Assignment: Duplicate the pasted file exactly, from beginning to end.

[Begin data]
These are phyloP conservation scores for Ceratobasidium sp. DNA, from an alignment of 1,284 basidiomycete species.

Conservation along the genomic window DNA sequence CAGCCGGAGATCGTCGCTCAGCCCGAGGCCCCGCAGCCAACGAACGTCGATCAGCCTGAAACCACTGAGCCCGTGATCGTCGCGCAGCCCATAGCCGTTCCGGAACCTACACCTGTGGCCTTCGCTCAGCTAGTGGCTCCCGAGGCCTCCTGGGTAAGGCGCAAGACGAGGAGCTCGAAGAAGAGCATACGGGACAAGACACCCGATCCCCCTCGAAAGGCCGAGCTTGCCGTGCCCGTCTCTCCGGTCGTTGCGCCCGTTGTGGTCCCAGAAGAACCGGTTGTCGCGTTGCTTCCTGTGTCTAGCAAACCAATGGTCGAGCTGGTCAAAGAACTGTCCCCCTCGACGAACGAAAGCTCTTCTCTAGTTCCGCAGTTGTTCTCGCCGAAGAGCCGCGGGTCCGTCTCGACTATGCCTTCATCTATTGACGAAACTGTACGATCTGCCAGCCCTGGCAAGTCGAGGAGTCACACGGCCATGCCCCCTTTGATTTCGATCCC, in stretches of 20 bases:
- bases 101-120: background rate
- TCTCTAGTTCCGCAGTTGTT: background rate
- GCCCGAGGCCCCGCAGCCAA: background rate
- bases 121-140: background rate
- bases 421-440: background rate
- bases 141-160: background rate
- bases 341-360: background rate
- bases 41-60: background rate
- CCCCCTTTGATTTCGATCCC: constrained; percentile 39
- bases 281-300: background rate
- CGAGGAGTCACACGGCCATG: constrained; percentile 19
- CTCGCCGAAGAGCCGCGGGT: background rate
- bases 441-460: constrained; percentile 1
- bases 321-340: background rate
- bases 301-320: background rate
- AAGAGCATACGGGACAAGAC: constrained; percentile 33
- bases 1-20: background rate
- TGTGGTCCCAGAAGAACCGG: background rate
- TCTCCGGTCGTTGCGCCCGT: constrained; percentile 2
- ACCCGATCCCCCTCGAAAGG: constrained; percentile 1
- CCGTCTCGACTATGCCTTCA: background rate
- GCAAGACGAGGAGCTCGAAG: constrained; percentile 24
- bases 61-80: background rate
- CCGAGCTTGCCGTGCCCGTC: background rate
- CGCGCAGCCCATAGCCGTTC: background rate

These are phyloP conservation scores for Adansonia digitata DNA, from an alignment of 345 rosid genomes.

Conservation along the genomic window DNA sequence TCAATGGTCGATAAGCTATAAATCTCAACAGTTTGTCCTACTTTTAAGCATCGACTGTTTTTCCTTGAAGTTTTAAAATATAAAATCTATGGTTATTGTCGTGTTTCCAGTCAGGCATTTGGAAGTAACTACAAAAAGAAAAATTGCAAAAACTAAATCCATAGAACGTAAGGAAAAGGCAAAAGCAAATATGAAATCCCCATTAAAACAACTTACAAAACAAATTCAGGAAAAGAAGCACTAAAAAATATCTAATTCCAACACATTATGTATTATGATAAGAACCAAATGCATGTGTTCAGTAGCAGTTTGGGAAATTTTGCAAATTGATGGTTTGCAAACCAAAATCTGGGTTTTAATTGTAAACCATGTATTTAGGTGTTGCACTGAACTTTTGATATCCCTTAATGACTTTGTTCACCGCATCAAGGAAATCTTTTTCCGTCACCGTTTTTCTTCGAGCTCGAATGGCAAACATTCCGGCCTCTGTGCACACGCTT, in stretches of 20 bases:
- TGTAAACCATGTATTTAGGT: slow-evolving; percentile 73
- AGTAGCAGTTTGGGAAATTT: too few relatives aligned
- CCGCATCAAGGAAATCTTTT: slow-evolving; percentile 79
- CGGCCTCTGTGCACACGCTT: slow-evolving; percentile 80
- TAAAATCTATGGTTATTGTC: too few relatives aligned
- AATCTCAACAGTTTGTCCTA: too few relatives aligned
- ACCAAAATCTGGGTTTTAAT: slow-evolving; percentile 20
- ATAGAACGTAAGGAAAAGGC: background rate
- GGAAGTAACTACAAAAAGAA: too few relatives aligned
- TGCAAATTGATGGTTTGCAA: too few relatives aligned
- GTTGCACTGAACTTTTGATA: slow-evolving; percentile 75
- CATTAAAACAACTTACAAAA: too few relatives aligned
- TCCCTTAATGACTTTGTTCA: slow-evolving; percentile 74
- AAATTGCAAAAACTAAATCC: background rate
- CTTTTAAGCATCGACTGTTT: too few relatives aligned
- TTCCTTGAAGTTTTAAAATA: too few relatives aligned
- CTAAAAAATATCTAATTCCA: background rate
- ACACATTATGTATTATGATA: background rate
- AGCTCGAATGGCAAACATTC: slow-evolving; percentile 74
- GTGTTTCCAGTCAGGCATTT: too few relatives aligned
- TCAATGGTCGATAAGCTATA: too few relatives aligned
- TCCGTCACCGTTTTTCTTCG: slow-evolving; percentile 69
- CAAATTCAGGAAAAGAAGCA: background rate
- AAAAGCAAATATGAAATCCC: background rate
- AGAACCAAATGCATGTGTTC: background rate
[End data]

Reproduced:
These are phyloP conservation scores for Ceratobasidium sp. DNA, from an alignment of 1,284 basidiomycete species.

Conservation along the genomic window DNA sequence CAGCCGGAGATCGTCGCTCAGCCCGAGGCCCCGCAGCCAACGAACGTCGATCAGCCTGAAACCACTGAGCCCGTGATCGTCGCGCAGCCCATAGCCGTTCCGGAACCTACACCTGTGGCCTTCGCTCAGCTAGTGGCTCCCGAGGCCTCCTGGGTAAGGCGCAAGACGAGGAGCTCGAAGAAGAGCATACGGGACAAGACACCCGATCCCCCTCGAAAGGCCGAGCTTGCCGTGCCCGTCTCTCCGGTCGTTGCGCCCGTTGTGGTCCCAGAAGAACCGGTTGTCGCGTTGCTTCCTGTGTCTAGCAAACCAATGGTCGAGCTGGTCAAAGAACTGTCCCCCTCGACGAACGAAAGCTCTTCTCTAGTTCCGCAGTTGTTCTCGCCGAAGAGCCGCGGGTCCGTCTCGACTATGCCTTCATCTATTGACGAAACTGTACGATCTGCCAGCCCTGGCAAGTCGAGGAGTCACACGGCCATGCCCCCTTTGATTTCGATCCC, in stretches of 20 bases:
- bases 101-120: background rate
- TCTCTAGTTCCGCAGTTGTT: background rate
- GCCCGAGGCCCCGCAGCCAA: background rate
- bases 121-140: background rate
- bases 421-440: background rate
- bases 141-160: background rate
- bases 341-360: background rate
- bases 41-60: background rate
- CCCCCTTTGATTTCGATCCC: constrained; percentile 39
- bases 281-300: background rate
- CGAGGAGTCACACGGCCATG: constrained; percentile 19
- CTCGCCGAAGAGCCGCGGGT: background rate
- bases 441-460: constrained; percentile 1
- bases 321-340: background rate
- bases 301-320: background rate
- AAGAGCATACGGGACAAGAC: constrained; percentile 33
- bases 1-20: background rate
- TGTGGTCCCAGAAGAACCGG: background rate
- TCTCCGGTCGTTGCGCCCGT: constrained; percentile 2
- ACCCGATCCCCCTCGAAAGG: constrained; percentile 1
- CCGTCTCGACTATGCCTTCA: background rate
- GCAAGACGAGGAGCTCGAAG: constrained; percentile 24
- bases 61-80: background rate
- CCGAGCTTGCCGTGCCCGTC: background rate
- CGCGCAGCCCATAGCCGTTC: background rate

These are phyloP conservation scores for Adansonia digitata DNA, from an alignment of 345 rosid genomes.

Conservation along the genomic window DNA sequence TCAATGGTCGATAAGCTATAAATCTCAACAGTTTGTCCTACTTTTAAGCATCGACTGTTTTTCCTTGAAGTTTTAAAATATAAAATCTATGGTTATTGTCGTGTTTCCAGTCAGGCATTTGGAAGTAACTACAAAAAGAAAAATTGCAAAAACTAAATCCATAGAACGTAAGGAAAAGGCAAAAGCAAATATGAAATCCCCATTAAAACAACTTACAAAACAAATTCAGGAAAAGAAGCACTAAAAAATATCTAATTCCAACACATTATGTATTATGATAAGAACCAAATGCATGTGTTCAGTAGCAGTTTGGGAAATTTTGCAAATTGATGGTTTGCAAACCAAAATCTGGGTTTTAATTGTAAACCATGTATTTAGGTGTTGCACTGAACTTTTGATATCCCTTAATGACTTTGTTCACCGCATCAAGGAAATCTTTTTCCGTCACCGTTTTTCTTCGAGCTCGAATGGCAAACATTCCGGCCTCTGTGCACACGCTT, in stretches of 20 bases:
- TGTAAACCATGTATTTAGGT: slow-evolving; percentile 73
- AGTAGCAGTTTGGGAAATTT: too few relatives aligned
- CCGCATCAAGGAAATCTTTT: slow-evolving; percentile 79
- CGGCCTCTGTGCACACGCTT: slow-evolving; percentile 80
- TAAAATCTATGGTTATTGTC: too few relatives aligned
- AATCTCAACAGTTTGTCCTA: too few relatives aligned
- ACCAAAATCTGGGTTTTAAT: slow-evolving; percentile 20
- ATAGAACGTAAGGAAAAGGC: background rate
- GGAAGTAACTACAAAAAGAA: too few relatives aligned
- TGCAAATTGATGGTTTGCAA: too few relatives aligned
- GTTGCACTGAACTTTTGATA: slow-evolving; percentile 75
- CATTAAAACAACTTACAAAA: too few relatives aligned
- TCCCTTAATGACTTTGTTCA: slow-evolving; percentile 74
- AAATTGCAAAAACTAAATCC: background rate
- CTTTTAAGCATCGACTGTTT: too few relatives aligned
- TTCCTTGAAGTTTTAAAATA: too few relatives aligned
- CTAAAAAATATCTAATTCCA: background rate
- ACACATTATGTATTATGATA: background rate
- AGCTCGAATGGCAAACATTC: slow-evolving; percentile 74
- GTGTTTCCAGTCAGGCATTT: too few relatives aligned
- TCAATGGTCGATAAGCTATA: too few relatives aligned
- TCCGTCACCGTTTTTCTTCG: slow-evolving; percentile 69
- CAAATTCAGGAAAAGAAGCA: background rate
- AAAAGCAAATATGAAATCCC: background rate
- AGAACCAAATGCATGTGTTC: background rate